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February’s retail news has focussed on retailers that are planning to implement significant changes in the year ahead.
Job cuts and closures
Following disappointing sales figures over Christmas, M&S has announced the closure of 14 stores, some of them more than 80 years old. It is also planning to bring forward a restructuring plan to make its stores more relevant to a new generation of shoppers.
Morrisons, which actually did pretty well at Christmas with sales up by 2.8%, has announced large-scale job cuts with 1,500 shop floor workers due to be axed as part of a restructure. The grocer is planning to cut the number of managers and increase its customer service staff. But it’s not just Morrisons. Job cutting in the grocery sector seems to be on the cards for many of the big supermarkets, including Tesco, Sainsburys and Asda. But it doesn’t stop there. In the DIY sector, B&Q has also announced job cuts at its head office and, in clothing, Topshop/Topman has announced thousands of job cuts.
People v technology
With retail staff in the firing line and the recent launch of Amazon Go, there has been some speculation in the media as to whether the shops of the future will employ staff at all . With modern technology more advanced and accessible than ever before, it will no doubt revolutionise the way we shop in the future.
The Amazon Go supermarket in Seattle, which opened its doors at the end of January, shows just how far technology has already come so there is bound to be lots more speculation about this over the coming months.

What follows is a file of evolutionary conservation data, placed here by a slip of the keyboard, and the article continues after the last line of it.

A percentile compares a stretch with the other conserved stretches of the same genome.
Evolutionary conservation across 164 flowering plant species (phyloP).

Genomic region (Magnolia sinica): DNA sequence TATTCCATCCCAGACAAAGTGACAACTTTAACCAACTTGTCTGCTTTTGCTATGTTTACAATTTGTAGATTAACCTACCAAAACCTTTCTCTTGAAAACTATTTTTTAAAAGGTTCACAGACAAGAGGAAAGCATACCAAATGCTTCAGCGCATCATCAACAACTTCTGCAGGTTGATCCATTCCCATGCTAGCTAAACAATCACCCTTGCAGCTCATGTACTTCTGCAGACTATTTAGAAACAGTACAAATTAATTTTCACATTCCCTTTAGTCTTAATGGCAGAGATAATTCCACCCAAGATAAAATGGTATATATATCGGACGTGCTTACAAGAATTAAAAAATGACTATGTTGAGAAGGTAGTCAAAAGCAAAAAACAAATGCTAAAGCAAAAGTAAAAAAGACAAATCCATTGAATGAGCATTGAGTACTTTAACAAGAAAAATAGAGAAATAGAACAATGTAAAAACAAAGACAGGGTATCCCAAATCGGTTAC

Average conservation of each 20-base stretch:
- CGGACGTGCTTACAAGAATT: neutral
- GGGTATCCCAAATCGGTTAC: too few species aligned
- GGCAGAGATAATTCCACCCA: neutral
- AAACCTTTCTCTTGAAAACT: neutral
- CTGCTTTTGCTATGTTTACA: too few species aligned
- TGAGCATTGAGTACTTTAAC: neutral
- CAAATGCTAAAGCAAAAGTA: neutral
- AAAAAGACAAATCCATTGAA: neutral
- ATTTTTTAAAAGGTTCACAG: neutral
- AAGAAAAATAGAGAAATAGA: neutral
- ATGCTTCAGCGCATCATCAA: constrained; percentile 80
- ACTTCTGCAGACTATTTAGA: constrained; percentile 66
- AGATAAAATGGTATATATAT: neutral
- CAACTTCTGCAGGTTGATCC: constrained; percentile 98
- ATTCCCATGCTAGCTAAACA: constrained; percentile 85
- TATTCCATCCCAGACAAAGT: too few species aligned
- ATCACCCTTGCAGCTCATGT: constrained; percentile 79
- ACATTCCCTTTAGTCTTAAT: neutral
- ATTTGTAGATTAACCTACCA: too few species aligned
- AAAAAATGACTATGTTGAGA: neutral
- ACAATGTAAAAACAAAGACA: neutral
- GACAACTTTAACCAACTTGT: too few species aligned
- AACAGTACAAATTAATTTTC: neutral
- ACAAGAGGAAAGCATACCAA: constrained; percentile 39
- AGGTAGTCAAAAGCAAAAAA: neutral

A personal experience without people?
How can retailers hope to achieve a more personalised service for shoppers by employing less people? Surely, robots and Artificial Intelligence can’t create the same personal experience in store?
According to Mike Sands, CEO of Signal: “Bricks and mortar retailers don’t have to die. They just have to go back to how business was done 100 years ago” . Back then, customers would go in to a store and the shop manager would know them by name and know what they wanted. They even knew their families and what size they were. It was an entirely personal shopping experience.
Perhaps the secret to retailing in the modern world, where the scale of retailers is much larger than it was 100 years ago, isn’t to get rid of staff but rather to use the data we now have access to, and these incredible new technologies, to focus on improving customer services, personalisation and customer experience?
Retail park growth
While some retailers are making cut backs, there appears to be strong growth in the UK’s out of town retail parks. Cheshire Oaks has announced that construction will begin this month on a 40,000 sq ft extension which will include 25 brand new retailers.
A £40m retail park is being planned in Devon which will create around 400 new jobs at the development in Exeter .
New VR tool for instore design
A new Virtual Reality tool has been unveiled to design retail environments which maximise shopper experience .
The new tool ‘Perfect Category’, developed by Kantar Consulting, allows brands and retailers to test out new store designs as well as integrate purchase spend data with measured and observed shopper behaviour.
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